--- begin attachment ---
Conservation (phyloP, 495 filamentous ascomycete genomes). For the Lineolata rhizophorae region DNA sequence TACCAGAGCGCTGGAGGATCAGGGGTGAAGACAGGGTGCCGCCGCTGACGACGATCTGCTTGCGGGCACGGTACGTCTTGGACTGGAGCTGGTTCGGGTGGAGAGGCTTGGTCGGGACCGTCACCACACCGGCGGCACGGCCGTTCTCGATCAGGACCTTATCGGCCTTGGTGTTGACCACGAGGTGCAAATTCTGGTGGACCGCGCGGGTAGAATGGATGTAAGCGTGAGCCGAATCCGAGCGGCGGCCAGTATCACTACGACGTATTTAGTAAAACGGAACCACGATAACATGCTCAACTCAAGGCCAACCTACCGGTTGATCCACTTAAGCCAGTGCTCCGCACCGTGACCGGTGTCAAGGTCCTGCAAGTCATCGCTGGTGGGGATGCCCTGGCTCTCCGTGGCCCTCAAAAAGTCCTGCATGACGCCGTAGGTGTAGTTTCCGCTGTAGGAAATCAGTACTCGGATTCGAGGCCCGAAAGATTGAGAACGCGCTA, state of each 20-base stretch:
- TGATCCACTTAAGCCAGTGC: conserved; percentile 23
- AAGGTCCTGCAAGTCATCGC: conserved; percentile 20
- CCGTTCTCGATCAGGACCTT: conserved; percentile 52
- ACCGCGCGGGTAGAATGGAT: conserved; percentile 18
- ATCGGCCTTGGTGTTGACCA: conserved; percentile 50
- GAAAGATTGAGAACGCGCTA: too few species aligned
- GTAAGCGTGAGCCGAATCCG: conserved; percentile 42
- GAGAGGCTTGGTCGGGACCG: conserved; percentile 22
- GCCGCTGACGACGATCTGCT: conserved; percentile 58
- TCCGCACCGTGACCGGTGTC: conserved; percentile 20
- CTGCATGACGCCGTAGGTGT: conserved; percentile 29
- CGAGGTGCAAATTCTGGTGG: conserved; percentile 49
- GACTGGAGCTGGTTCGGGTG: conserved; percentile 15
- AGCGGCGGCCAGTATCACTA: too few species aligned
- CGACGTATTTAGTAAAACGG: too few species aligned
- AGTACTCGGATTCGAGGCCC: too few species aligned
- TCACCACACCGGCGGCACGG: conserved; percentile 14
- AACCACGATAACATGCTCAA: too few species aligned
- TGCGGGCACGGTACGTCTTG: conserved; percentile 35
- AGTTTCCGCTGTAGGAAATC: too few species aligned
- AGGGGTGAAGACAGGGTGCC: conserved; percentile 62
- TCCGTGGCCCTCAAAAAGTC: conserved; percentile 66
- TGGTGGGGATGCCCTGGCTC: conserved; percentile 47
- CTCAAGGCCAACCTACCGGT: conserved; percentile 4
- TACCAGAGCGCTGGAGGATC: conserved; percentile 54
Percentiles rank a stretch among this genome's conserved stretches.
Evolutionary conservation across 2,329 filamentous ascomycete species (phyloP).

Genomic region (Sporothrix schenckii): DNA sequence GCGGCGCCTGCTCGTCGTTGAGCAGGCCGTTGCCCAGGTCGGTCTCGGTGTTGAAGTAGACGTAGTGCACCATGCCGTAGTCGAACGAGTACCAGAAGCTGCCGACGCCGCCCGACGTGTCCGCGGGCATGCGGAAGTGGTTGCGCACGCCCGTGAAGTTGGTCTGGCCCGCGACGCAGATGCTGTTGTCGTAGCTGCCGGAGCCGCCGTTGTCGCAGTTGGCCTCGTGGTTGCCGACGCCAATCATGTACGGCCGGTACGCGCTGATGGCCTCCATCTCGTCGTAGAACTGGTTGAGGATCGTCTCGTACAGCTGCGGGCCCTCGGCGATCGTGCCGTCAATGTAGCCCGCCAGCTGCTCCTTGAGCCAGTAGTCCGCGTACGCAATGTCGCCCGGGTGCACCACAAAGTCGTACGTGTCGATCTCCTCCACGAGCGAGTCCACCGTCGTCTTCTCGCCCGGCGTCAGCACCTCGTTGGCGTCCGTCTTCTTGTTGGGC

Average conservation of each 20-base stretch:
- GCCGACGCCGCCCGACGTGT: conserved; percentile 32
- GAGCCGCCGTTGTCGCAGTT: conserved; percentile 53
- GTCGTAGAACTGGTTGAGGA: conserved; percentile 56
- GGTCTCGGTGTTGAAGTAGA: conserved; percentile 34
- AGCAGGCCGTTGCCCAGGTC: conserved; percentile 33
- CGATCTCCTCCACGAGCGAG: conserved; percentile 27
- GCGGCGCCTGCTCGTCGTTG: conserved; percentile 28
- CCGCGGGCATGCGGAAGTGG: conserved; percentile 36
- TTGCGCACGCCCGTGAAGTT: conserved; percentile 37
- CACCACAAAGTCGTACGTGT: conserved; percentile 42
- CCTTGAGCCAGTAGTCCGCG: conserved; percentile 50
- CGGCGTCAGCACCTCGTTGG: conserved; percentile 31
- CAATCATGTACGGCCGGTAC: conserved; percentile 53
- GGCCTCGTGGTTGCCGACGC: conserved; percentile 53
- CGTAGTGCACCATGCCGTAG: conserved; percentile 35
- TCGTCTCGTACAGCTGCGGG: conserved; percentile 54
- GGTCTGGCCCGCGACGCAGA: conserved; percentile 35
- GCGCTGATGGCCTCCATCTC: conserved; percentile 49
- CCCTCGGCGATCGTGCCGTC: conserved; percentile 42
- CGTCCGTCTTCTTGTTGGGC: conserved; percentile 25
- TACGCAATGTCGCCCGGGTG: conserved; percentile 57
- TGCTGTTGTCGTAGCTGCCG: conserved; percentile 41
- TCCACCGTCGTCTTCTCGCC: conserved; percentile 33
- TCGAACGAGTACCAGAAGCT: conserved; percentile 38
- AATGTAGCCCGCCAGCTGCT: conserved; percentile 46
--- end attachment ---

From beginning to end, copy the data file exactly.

Conservation (phyloP, 495 filamentous ascomycete genomes). For the Lineolata rhizophorae region DNA sequence TACCAGAGCGCTGGAGGATCAGGGGTGAAGACAGGGTGCCGCCGCTGACGACGATCTGCTTGCGGGCACGGTACGTCTTGGACTGGAGCTGGTTCGGGTGGAGAGGCTTGGTCGGGACCGTCACCACACCGGCGGCACGGCCGTTCTCGATCAGGACCTTATCGGCCTTGGTGTTGACCACGAGGTGCAAATTCTGGTGGACCGCGCGGGTAGAATGGATGTAAGCGTGAGCCGAATCCGAGCGGCGGCCAGTATCACTACGACGTATTTAGTAAAACGGAACCACGATAACATGCTCAACTCAAGGCCAACCTACCGGTTGATCCACTTAAGCCAGTGCTCCGCACCGTGACCGGTGTCAAGGTCCTGCAAGTCATCGCTGGTGGGGATGCCCTGGCTCTCCGTGGCCCTCAAAAAGTCCTGCATGACGCCGTAGGTGTAGTTTCCGCTGTAGGAAATCAGTACTCGGATTCGAGGCCCGAAAGATTGAGAACGCGCTA, state of each 20-base stretch:
- TGATCCACTTAAGCCAGTGC: conserved; percentile 23
- AAGGTCCTGCAAGTCATCGC: conserved; percentile 20
- CCGTTCTCGATCAGGACCTT: conserved; percentile 52
- ACCGCGCGGGTAGAATGGAT: conserved; percentile 18
- ATCGGCCTTGGTGTTGACCA: conserved; percentile 50
- GAAAGATTGAGAACGCGCTA: too few species aligned
- GTAAGCGTGAGCCGAATCCG: conserved; percentile 42
- GAGAGGCTTGGTCGGGACCG: conserved; percentile 22
- GCCGCTGACGACGATCTGCT: conserved; percentile 58
- TCCGCACCGTGACCGGTGTC: conserved; percentile 20
- CTGCATGACGCCGTAGGTGT: conserved; percentile 29
- CGAGGTGCAAATTCTGGTGG: conserved; percentile 49
- GACTGGAGCTGGTTCGGGTG: conserved; percentile 15
- AGCGGCGGCCAGTATCACTA: too few species aligned
- CGACGTATTTAGTAAAACGG: too few species aligned
- AGTACTCGGATTCGAGGCCC: too few species aligned
- TCACCACACCGGCGGCACGG: conserved; percentile 14
- AACCACGATAACATGCTCAA: too few species aligned
- TGCGGGCACGGTACGTCTTG: conserved; percentile 35
- AGTTTCCGCTGTAGGAAATC: too few species aligned
- AGGGGTGAAGACAGGGTGCC: conserved; percentile 62
- TCCGTGGCCCTCAAAAAGTC: conserved; percentile 66
- TGGTGGGGATGCCCTGGCTC: conserved; percentile 47
- CTCAAGGCCAACCTACCGGT: conserved; percentile 4
- TACCAGAGCGCTGGAGGATC: conserved; percentile 54
Percentiles rank a stretch among this genome's conserved stretches.
Evolutionary conservation across 2,329 filamentous ascomycete species (phyloP).

Genomic region (Sporothrix schenckii): DNA sequence GCGGCGCCTGCTCGTCGTTGAGCAGGCCGTTGCCCAGGTCGGTCTCGGTGTTGAAGTAGACGTAGTGCACCATGCCGTAGTCGAACGAGTACCAGAAGCTGCCGACGCCGCCCGACGTGTCCGCGGGCATGCGGAAGTGGTTGCGCACGCCCGTGAAGTTGGTCTGGCCCGCGACGCAGATGCTGTTGTCGTAGCTGCCGGAGCCGCCGTTGTCGCAGTTGGCCTCGTGGTTGCCGACGCCAATCATGTACGGCCGGTACGCGCTGATGGCCTCCATCTCGTCGTAGAACTGGTTGAGGATCGTCTCGTACAGCTGCGGGCCCTCGGCGATCGTGCCGTCAATGTAGCCCGCCAGCTGCTCCTTGAGCCAGTAGTCCGCGTACGCAATGTCGCCCGGGTGCACCACAAAGTCGTACGTGTCGATCTCCTCCACGAGCGAGTCCACCGTCGTCTTCTCGCCCGGCGTCAGCACCTCGTTGGCGTCCGTCTTCTTGTTGGGC

Average conservation of each 20-base stretch:
- GCCGACGCCGCCCGACGTGT: conserved; percentile 32
- GAGCCGCCGTTGTCGCAGTT: conserved; percentile 53
- GTCGTAGAACTGGTTGAGGA: conserved; percentile 56
- GGTCTCGGTGTTGAAGTAGA: conserved; percentile 34
- AGCAGGCCGTTGCCCAGGTC: conserved; percentile 33
- CGATCTCCTCCACGAGCGAG: conserved; percentile 27
- GCGGCGCCTGCTCGTCGTTG: conserved; percentile 28
- CCGCGGGCATGCGGAAGTGG: conserved; percentile 36
- TTGCGCACGCCCGTGAAGTT: conserved; percentile 37
- CACCACAAAGTCGTACGTGT: conserved; percentile 42
- CCTTGAGCCAGTAGTCCGCG: conserved; percentile 50
- CGGCGTCAGCACCTCGTTGG: conserved; percentile 31
- CAATCATGTACGGCCGGTAC: conserved; percentile 53
- GGCCTCGTGGTTGCCGACGC: conserved; percentile 53
- CGTAGTGCACCATGCCGTAG: conserved; percentile 35
- TCGTCTCGTACAGCTGCGGG: conserved; percentile 54
- GGTCTGGCCCGCGACGCAGA: conserved; percentile 35
- GCGCTGATGGCCTCCATCTC: conserved; percentile 49
- CCCTCGGCGATCGTGCCGTC: conserved; percentile 42
- CGTCCGTCTTCTTGTTGGGC: conserved; percentile 25
- TACGCAATGTCGCCCGGGTG: conserved; percentile 57
- TGCTGTTGTCGTAGCTGCCG: conserved; percentile 41
- TCCACCGTCGTCTTCTCGCC: conserved; percentile 33
- TCGAACGAGTACCAGAAGCT: conserved; percentile 38
- AATGTAGCCCGCCAGCTGCT: conserved; percentile 46